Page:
As Charlie progresses through the game he'll find himself forced to use his abilities in several different open locations.  He starts his journey in a train station, but before long he'll be on a boat cruise, flying high in a zeppelin and even taking the scariest train ride of his life.  There are several fun settings to explore, each with their own types of dolls.  You can get lost just seeing what all of the new dolls can do, not advancing the story one iota.  The world of Stacking is unlike anything I've seen before, sewn together using the trademarked Double Fine wit that makes these games so endearing.


Given how much personality this game has, it's hard to believe that the character animations are so simple.  Characters sway back and forth as they walk, much like you would expect a motionless doll to walk across a table.  But not everybody waddles in quite the same way.  That sultry blonde doll I mentioned earlier shimmies back and forth, in a suggestive fashion that emphasizes her hand-painted hips.   It didn't take me long before I completely forgot that I was dealing with a bunch of dolls and not miniature human beings.

The puzzles are challenging enough, though some players may find a few of their solutions fishy.  Even though the world is large, it's easy to know where to go next thanks to a helpful market that keeps track of the closest puzzle.  The game also aids players when it comes to problematic puzzles.  By simply pausing the game players can view one of three helpful hints that should push them in the right direction.  Some of the hints are a little too easy, but it's nice that they are there to keep the pace going.


Without question, Stacking is the best looking game Double Fine has ever made.  Each of the dolls is expertly crafted and I love how the light shines off of their hardened exteriors.  The world itself is made out of nothing but everyday items, giving off the impression that this is a world spawned from somebody's closet of spare knickknacks.  This could easily be some child's form of entertainment as they play with grandma's collection of nesting dolls.  Even the more spectacular effects (such as the cardboard water) feel like it's something anybody could do with the unused items laying around their place.  It's hard to find fault in Charlie's world.

Unfortunately the control isn't nearly as inspired as the open world surrounding our hero.  For the most part Charlie has solid control, but there are times when his waddle makes it difficult to turn the direction you want to go.  There's no precise movement here, players will have to put up with smacking into other dolls and accidentally getting stuck in tight areas of the environment.  It's a shame the gameplay isn't as refined as everything else in this game.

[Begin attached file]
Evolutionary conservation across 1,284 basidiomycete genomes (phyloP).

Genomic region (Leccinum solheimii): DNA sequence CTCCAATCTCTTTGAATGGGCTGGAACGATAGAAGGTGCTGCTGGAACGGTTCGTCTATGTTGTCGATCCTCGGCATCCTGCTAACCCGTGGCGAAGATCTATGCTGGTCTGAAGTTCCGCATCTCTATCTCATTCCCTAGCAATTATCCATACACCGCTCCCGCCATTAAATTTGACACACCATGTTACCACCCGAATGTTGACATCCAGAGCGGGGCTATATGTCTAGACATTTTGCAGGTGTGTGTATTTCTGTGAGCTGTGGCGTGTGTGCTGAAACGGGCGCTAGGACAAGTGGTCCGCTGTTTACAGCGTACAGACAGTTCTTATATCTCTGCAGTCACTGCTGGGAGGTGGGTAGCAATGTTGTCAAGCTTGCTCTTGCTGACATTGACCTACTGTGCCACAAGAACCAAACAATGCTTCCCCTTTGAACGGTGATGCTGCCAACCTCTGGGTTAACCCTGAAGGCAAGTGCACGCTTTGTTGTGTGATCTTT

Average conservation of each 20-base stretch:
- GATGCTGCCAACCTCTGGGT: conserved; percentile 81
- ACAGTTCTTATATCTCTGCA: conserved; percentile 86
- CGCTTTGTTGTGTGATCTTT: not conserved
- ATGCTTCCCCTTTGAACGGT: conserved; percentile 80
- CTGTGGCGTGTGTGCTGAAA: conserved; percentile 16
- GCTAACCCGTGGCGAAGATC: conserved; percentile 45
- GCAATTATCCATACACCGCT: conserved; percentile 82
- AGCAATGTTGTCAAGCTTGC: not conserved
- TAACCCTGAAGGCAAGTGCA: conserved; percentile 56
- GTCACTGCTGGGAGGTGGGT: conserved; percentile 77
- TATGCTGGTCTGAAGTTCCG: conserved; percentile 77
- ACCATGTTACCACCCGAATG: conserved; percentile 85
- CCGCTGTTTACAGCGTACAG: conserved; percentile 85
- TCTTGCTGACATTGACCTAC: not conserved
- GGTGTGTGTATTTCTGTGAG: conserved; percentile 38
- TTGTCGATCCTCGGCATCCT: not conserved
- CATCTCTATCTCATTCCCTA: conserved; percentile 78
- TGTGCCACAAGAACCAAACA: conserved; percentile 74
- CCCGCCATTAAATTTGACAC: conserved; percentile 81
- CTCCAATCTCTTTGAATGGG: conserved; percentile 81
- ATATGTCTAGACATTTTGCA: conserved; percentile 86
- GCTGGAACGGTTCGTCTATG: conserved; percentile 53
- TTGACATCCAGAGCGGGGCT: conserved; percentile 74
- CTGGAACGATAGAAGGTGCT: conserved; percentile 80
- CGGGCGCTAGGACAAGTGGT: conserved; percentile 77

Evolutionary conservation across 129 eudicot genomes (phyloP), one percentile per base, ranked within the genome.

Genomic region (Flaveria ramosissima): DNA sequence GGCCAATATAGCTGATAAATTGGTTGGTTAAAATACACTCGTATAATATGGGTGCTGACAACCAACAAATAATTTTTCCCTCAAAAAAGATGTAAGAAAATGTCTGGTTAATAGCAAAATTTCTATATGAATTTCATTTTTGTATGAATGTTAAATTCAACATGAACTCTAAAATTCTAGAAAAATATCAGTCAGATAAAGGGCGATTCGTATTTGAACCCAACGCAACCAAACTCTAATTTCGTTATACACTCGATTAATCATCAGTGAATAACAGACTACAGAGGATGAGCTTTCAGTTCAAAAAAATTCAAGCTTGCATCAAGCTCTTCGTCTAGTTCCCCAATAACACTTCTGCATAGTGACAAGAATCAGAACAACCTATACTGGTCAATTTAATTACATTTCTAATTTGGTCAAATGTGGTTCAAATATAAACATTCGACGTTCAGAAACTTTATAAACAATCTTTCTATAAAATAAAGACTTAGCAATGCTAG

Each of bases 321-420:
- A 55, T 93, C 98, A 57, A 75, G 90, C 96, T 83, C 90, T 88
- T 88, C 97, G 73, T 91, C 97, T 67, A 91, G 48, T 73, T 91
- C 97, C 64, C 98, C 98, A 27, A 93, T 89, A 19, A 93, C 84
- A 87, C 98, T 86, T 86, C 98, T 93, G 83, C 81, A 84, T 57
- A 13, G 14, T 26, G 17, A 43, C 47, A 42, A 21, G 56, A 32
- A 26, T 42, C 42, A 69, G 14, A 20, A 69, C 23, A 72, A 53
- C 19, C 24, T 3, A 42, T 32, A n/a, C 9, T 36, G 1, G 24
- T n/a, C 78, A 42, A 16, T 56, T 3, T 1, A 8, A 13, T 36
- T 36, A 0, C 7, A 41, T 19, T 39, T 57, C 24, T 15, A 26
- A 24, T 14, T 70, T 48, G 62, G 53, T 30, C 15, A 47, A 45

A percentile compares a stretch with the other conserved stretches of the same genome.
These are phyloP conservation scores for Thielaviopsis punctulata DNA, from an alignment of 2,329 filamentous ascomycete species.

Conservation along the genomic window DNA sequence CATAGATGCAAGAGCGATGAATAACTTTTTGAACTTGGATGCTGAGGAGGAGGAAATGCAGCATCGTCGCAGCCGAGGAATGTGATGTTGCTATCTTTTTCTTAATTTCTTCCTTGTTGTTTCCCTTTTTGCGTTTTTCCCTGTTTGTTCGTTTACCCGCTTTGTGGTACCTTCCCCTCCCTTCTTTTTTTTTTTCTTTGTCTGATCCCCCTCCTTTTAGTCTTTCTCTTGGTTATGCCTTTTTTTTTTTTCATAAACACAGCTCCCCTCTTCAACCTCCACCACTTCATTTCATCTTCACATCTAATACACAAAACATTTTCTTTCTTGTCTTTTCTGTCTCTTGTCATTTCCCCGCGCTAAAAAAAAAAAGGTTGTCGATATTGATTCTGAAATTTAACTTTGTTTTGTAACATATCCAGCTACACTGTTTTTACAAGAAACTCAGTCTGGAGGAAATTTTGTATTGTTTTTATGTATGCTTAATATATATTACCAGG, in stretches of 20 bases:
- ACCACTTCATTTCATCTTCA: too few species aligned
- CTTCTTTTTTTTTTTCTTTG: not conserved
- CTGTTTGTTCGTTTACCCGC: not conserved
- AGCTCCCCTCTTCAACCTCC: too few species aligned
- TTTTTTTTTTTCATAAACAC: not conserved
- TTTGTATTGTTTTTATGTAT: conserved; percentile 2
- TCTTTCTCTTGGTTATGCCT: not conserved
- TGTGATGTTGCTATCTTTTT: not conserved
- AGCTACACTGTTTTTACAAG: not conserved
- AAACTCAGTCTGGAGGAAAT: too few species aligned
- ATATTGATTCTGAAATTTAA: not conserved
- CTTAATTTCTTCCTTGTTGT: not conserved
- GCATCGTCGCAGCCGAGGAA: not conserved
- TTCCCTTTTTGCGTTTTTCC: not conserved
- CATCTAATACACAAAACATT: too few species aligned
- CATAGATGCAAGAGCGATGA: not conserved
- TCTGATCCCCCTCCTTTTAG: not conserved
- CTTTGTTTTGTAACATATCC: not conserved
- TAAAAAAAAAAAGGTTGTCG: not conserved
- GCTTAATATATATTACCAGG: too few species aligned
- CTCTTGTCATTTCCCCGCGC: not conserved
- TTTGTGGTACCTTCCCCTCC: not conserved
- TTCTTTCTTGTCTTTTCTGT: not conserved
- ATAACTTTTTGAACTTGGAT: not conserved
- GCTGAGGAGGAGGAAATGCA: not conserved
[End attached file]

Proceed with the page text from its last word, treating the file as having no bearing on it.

Even though I didn't solve every solution to every puzzle, I had a great time helping Charlie put his family back together.  This is not a game about fighting or killing, it's a good-natured adventure with little to no risk of getting hurt.  Having said that, I do want to mention how impressed I was with how Double Fine handled the final confrontation between you and the Baron.


I don't feel it's too early to say that Stacking is one of the most creative games of the year.  Not only is it a visual tour de force, but the gameplay is unlike anything I've seen in a recent Xbox Live Arcade game.  Even if this is a world of inanimate objects, there's enough personality to keep the adventure compelling from start to finish.  The lengthy (and unskippable) cinemas may turn some gamers off, but Stacking is a fun journey everybody should take.




* The product in this article was sent to us by the developer/company for review.

B+
Double Fine proves yet again that you can make a great video game out of just about anything. Stacking may be nothing more than a world of nesting dolls, but that didn't stop the developers from coming up with one of the most intriguing game concepts of 2011. The gameplay is a little stiff at times, but the personality of this micro world more than makes up for any minor gripes I have!